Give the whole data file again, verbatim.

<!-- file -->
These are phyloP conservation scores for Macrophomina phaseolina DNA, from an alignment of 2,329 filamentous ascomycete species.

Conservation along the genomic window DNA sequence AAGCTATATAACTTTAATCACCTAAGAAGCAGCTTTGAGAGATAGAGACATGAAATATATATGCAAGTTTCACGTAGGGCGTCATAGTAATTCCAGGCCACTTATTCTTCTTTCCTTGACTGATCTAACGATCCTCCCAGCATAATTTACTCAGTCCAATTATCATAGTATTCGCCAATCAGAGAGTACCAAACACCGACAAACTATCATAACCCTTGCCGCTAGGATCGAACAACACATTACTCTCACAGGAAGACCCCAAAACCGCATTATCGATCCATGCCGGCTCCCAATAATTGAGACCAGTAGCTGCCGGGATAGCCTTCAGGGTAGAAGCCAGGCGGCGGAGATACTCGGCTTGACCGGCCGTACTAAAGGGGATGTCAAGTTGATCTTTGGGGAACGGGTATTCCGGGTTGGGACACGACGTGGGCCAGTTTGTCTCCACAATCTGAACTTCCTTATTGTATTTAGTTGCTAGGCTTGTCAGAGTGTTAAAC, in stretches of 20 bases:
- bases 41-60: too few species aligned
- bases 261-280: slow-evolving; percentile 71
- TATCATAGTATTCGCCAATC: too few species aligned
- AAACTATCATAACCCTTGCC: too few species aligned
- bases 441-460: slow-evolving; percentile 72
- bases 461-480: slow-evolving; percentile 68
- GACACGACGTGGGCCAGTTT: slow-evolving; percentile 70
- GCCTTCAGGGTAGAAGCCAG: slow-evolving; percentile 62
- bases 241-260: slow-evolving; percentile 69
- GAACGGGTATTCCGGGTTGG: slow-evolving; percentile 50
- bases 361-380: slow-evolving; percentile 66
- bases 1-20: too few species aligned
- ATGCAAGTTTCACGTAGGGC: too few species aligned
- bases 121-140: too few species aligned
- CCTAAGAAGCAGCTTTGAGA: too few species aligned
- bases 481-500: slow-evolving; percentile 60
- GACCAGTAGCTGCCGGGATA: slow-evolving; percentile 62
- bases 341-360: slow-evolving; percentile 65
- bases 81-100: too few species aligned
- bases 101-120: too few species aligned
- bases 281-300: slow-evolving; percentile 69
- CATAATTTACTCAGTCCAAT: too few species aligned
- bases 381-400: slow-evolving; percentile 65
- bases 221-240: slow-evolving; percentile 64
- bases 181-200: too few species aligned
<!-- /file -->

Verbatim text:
These are phyloP conservation scores for Macrophomina phaseolina DNA, from an alignment of 2,329 filamentous ascomycete species.

Conservation along the genomic window DNA sequence AAGCTATATAACTTTAATCACCTAAGAAGCAGCTTTGAGAGATAGAGACATGAAATATATATGCAAGTTTCACGTAGGGCGTCATAGTAATTCCAGGCCACTTATTCTTCTTTCCTTGACTGATCTAACGATCCTCCCAGCATAATTTACTCAGTCCAATTATCATAGTATTCGCCAATCAGAGAGTACCAAACACCGACAAACTATCATAACCCTTGCCGCTAGGATCGAACAACACATTACTCTCACAGGAAGACCCCAAAACCGCATTATCGATCCATGCCGGCTCCCAATAATTGAGACCAGTAGCTGCCGGGATAGCCTTCAGGGTAGAAGCCAGGCGGCGGAGATACTCGGCTTGACCGGCCGTACTAAAGGGGATGTCAAGTTGATCTTTGGGGAACGGGTATTCCGGGTTGGGACACGACGTGGGCCAGTTTGTCTCCACAATCTGAACTTCCTTATTGTATTTAGTTGCTAGGCTTGTCAGAGTGTTAAAC, in stretches of 20 bases:
- bases 41-60: too few species aligned
- bases 261-280: slow-evolving; percentile 71
- TATCATAGTATTCGCCAATC: too few species aligned
- AAACTATCATAACCCTTGCC: too few species aligned
- bases 441-460: slow-evolving; percentile 72
- bases 461-480: slow-evolving; percentile 68
- GACACGACGTGGGCCAGTTT: slow-evolving; percentile 70
- GCCTTCAGGGTAGAAGCCAG: slow-evolving; percentile 62
- bases 241-260: slow-evolving; percentile 69
- GAACGGGTATTCCGGGTTGG: slow-evolving; percentile 50
- bases 361-380: slow-evolving; percentile 66
- bases 1-20: too few species aligned
- ATGCAAGTTTCACGTAGGGC: too few species aligned
- bases 121-140: too few species aligned
- CCTAAGAAGCAGCTTTGAGA: too few species aligned
- bases 481-500: slow-evolving; percentile 60
- GACCAGTAGCTGCCGGGATA: slow-evolving; percentile 62
- bases 341-360: slow-evolving; percentile 65
- bases 81-100: too few species aligned
- bases 101-120: too few species aligned
- bases 281-300: slow-evolving; percentile 69
- CATAATTTACTCAGTCCAAT: too few species aligned
- bases 381-400: slow-evolving; percentile 65
- bases 221-240: slow-evolving; percentile 64
- bases 181-200: too few species aligned